Introduction to InfinityWEC

InfinityWEC is the first “smart” wave energy converter to use flywheel energy storage to provide power take-off force control in combination with a constant / time shifted output power. The technology comes from the automotive industry where it is referred to as a Regenerative Braking System (RBS), or Kinetic Energy Recovery System (KERS).

KERS applied in wave energy enables the power take-off (PTO) force to be optimized in every individual wave. Advanced control strategies based on wave prediction (LIDAR), model prediction, AI and machine learning is used to provide the following advantages:

  • Increased power output: By providing advanced phase control capabilities (using energy storage to manage power flowing back and forth through the PTO in every wave).
  • Improved reliability and survivability: By controlling the buoy motion to avoid hard end stops and snap loads in large waves.
  • Reduced cost: By limiting the maximum force, velocity, power and stroke-length in the PTO system.
  • Increased revenues: The inherent energy storage in the system adds the capability to provide flexible / time-shifted output power. This enables the output power to be controlled to assist frequency regulation and other gird stability services, increasing the revenues from produced electricity.

Compared to offshore wind power, InfinityWEC is highly cost competitive, offers >10 times higher capacity per used area, has virtually no visual impact and provides a more stable energy supply with less intermittency.

The challenge for wave power

The general challenges for wave power are similar to those of off-shore wind: cost competitiveness with existing generation forms, grid connection, engagement of a dedicated supply chain and new challenges of working and operating in hostile marine environments.

The fundamental technical challenge with wave power is the slow oscillating motion and random variations in wave size and energy content, making it difficult for WECs to recover wave energy efficiently.

It is also a challenge to design robust and reliable systems for the harsh marine environment. A wave energy converter must be able to perform in a wide range of conditions, survive in storms, and operate unattended.

InfinityWEC solution

InfinityWEC is a point absorbing wave energy converter using six ball screws to convert linear motion into rotary motion. Rotating ball nuts with direct drive motors are located on a platform inside the buoy.

The PTO is held in a fixed vertical position by the mooring system while non-rotating ball screws (fixed to the buoy hull) are pushed up and down through the PTO platform when the buoy is set in motion by the waves.  A lead screw connects the PTO platform to the mooring system and is used to adjust the height of the PTO, to adjust the ball screw system for tidal variation and to submerge the WEC to secure survival in storm conditions.

A riser pipe from the oil & gas sector is used as a mooring system, an arrangement which provides a protected route for the power and communication cables inside the mooring pipe and minimizes the bending of these cables which is an issue with suspending dynamic cables from the hull used by other WECs.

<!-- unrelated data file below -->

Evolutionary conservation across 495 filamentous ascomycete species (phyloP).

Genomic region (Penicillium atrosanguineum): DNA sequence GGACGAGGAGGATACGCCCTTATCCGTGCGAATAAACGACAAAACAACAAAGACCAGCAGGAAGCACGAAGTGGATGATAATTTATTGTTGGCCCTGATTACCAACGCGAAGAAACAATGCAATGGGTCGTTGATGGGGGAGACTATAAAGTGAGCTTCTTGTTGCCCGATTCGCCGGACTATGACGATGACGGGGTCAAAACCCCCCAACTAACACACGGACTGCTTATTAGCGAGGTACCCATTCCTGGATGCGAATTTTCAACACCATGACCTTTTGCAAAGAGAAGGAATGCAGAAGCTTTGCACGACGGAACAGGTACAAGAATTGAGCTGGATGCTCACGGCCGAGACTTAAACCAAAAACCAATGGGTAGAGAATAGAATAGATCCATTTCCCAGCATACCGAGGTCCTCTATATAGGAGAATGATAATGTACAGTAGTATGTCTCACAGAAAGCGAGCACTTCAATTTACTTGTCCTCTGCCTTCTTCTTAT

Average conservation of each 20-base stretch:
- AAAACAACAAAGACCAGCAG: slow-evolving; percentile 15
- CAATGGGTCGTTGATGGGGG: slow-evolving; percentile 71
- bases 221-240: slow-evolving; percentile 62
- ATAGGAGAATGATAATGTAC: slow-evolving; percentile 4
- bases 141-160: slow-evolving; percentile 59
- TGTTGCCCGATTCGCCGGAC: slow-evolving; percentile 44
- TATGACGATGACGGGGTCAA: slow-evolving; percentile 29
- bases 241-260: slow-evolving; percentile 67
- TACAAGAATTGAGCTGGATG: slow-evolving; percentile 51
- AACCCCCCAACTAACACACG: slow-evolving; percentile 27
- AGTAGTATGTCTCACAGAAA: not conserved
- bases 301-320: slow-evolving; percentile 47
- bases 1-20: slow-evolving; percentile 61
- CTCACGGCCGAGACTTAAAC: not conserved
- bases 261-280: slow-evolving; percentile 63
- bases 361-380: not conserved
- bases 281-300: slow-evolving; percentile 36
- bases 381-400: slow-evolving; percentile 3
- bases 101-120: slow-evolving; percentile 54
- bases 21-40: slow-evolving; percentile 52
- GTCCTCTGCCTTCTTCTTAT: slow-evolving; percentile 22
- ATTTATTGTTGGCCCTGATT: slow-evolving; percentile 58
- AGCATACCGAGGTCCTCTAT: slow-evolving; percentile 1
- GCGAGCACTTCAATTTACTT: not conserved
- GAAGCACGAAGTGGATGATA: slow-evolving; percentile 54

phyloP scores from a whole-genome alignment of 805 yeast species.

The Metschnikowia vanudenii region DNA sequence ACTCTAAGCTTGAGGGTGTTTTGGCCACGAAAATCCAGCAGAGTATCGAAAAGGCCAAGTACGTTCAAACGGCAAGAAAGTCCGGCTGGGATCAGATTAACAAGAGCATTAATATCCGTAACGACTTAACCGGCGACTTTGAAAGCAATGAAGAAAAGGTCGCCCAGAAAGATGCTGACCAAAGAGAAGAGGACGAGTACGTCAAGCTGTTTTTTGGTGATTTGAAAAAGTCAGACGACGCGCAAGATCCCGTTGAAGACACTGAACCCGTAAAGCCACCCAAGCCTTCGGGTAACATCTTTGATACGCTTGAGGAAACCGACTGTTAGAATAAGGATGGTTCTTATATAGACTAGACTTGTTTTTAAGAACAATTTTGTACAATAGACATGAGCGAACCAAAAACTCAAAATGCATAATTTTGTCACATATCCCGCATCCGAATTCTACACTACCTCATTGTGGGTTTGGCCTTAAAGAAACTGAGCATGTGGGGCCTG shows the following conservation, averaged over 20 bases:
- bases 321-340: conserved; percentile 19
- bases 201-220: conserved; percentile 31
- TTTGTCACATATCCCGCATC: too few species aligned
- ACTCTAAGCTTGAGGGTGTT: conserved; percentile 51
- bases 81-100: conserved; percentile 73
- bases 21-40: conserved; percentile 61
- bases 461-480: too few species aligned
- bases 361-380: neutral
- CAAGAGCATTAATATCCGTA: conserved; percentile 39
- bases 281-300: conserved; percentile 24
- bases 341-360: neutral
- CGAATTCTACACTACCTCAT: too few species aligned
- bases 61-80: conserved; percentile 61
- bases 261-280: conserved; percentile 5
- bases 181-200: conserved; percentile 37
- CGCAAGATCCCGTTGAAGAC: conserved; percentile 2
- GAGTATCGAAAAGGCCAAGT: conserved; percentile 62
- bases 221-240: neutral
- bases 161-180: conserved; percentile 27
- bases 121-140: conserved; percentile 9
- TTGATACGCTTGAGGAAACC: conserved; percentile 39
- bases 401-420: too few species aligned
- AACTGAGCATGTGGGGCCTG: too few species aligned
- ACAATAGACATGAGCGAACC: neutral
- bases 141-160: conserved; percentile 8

Main sub-systems

  • Kinetic Energy Recovery System (KERS): With direct drive ball nut motors connected electrically to a Teraloop flywheel energy storage
  • PTO platform: Vertically fixed on top of the mooring cylinder with a lead screw
  • Heave actuation system: Non-rotating ball screws moving up and down with the buoy hull
  • Level actuation system: The lead screw is used for adjusting the height of the PTO platform above the mooring cylinder, to: 1) align the PTO when tidal level changes, 2) submerge the WEC to survive in extreme wave conditions
  • The riser pipe mooring system: seals the hull from sea water and provides a protected route for the power cable and minimized bending fatigue

Teraloop flywheel energy storage

The novel Teraloop flywheel is based on an outer-rotor design integrated with a permanent magnet motor / generator. The rotor is supported by a magnetic levitation system and electromagnetically stabilized to handle movements, in a similar way as magnetic high-speed trains.

The Teraloop flywheel energy storage design offers a unique combination of high power, high energy and sufficient charge/discharge cycles to last for the 20-year design life of a wave energy converter.

The outer-rotor design improves the energy-per-unit-mass beyond the capability of existing flywheel designs. This makes more effective use of materials and allows a more compact design.


  • 500 kW maximum continuous power output
  • 10 kWh useful energy storage
  • 5 meter stroke-length in heave system
  • 8 meter stroke-length in level system
  • 3 MN maximum dynamic PTO force
  • 450 m3 buoy volume
  • 120 ton total weight excluding foundation


OHT´s patent portfolio comprises 8 patent families and is protected world wide. The patents covers all aspects of the InfinityWEC system in different variations. A special focus is how energy storage technologies can be integrated in the power take-off to provide force control features and power smoothing.